14. Amen to all you posted here, I believe it all with my heart of hearts and hope to pass on some of it myself to future generations as well. No pesticides, people – we don’t need them, we’re all better off without. Why do I garden? I garden to leave the earth a little bit better than how I found it. Lovely post! Gardening IS life, indeed 🙂

      1. Dee Nash says:

        Ooh Tamara, I wish I’d thought of that sentence, “Gardening is life indeed.” It is. It fills me with joy even as I sweat and toil.

    15. gardenfancyblog says:

      I’m with anonymouse: I garden to surround myself with beauty. Why does an artist create art? Because she is driven by an inner urge to make art, just as I am driven to make beautiful surroundings, and you are driven to write about a subject on which you have something to say. Thanks for your worthy efforts in spreading the knowledge and love of gardening to younger adults! -Beth

      1. Dee Nash says:

        I love surrounding myself with beauty, and I completely agree that gardeners are artists. We all have an artist within who wants to break through and create something beautiful. Oh Beth, thank you for your sweet words. I love spreading the good news.

    16. I bought your book for my 27 yr old niece and her boyfriend last year and they love to veg garden…..I try to pass on my love to them. And I garden for all the reasons you listed here Dee….food, solace, beauty but especially to create a habitat for wildlife now so I can keep more natives going in my area which is mostly grass and a few shrubs. Oh and I love the challenge and how it engages my brain and keeps me young and limber.

      1. Dee Nash says:

        Donna, thank you for sharing my book with them. I hope they liked it. Thank you also for passing on your wealth of knowledge to everyone. I think bloggers have done so much good for gardening information. We’ve changed the face of the information highway. Yay!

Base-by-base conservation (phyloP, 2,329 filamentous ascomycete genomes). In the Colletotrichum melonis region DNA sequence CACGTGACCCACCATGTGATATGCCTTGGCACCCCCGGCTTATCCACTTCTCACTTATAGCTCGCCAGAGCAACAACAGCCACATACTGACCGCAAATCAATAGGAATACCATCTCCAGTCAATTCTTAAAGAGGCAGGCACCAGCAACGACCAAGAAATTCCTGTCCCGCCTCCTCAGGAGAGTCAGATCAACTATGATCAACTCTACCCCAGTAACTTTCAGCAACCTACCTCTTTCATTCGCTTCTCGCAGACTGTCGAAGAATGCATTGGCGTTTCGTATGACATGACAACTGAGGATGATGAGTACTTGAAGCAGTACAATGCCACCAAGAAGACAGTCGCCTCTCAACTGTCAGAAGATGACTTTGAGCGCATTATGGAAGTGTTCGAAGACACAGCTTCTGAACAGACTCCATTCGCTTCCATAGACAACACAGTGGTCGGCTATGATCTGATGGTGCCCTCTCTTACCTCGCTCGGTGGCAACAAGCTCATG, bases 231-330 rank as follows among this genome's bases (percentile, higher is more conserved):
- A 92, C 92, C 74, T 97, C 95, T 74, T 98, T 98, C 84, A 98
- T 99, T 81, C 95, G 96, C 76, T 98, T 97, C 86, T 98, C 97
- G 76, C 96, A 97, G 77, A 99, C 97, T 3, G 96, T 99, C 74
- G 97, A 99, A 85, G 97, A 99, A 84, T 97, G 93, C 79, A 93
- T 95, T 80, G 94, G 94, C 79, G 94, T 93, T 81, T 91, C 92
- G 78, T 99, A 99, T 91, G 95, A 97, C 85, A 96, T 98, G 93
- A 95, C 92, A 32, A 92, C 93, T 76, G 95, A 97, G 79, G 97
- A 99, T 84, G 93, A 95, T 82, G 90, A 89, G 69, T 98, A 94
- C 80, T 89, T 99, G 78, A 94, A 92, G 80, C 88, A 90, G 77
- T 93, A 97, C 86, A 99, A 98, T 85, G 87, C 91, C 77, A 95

17. Robin Ripley says:

      I envy your children’s experience growing up with someone showing them how to garden. My mom had a vegetable garden a couple for of years when I was in jr high school. And my grandfather’s flower garden is still a family legend. But there was no one to show me season after season and year after year what a garden can produce in terms of bounty and beauty. I’m on my own that way. A lot of us are. I hope that blogs like yours can help to fill that gap. Good job, Dee. Hugs. — Robin

      1. Dee Nash says:

        Thank you sweet Robin. You know, we moved away from my grandmother when I was about four years old, and my parents didn’t garden. My dad knew how, but he didn’t like the work involved. He did grow some tomatoes sometimes. I still loved visiting my grandmother and walking through her beautiful garden when we were there in summer. She would let me help her pick food for supper. Those are priceless memories. I hope my children have them too. Now, I’m tearing up. Love ya.

    18. Like Lisa, I really don’t think about why I garden. It’s just an integral part of who I am. Might as well ask me why I keep breathing! It is my artistic outlet, thinking about combining plants to enhance each other, composing spaces that nurture the soul. Observing and learning and changing the way I do things because of what I learn.

      1. Dee Nash says: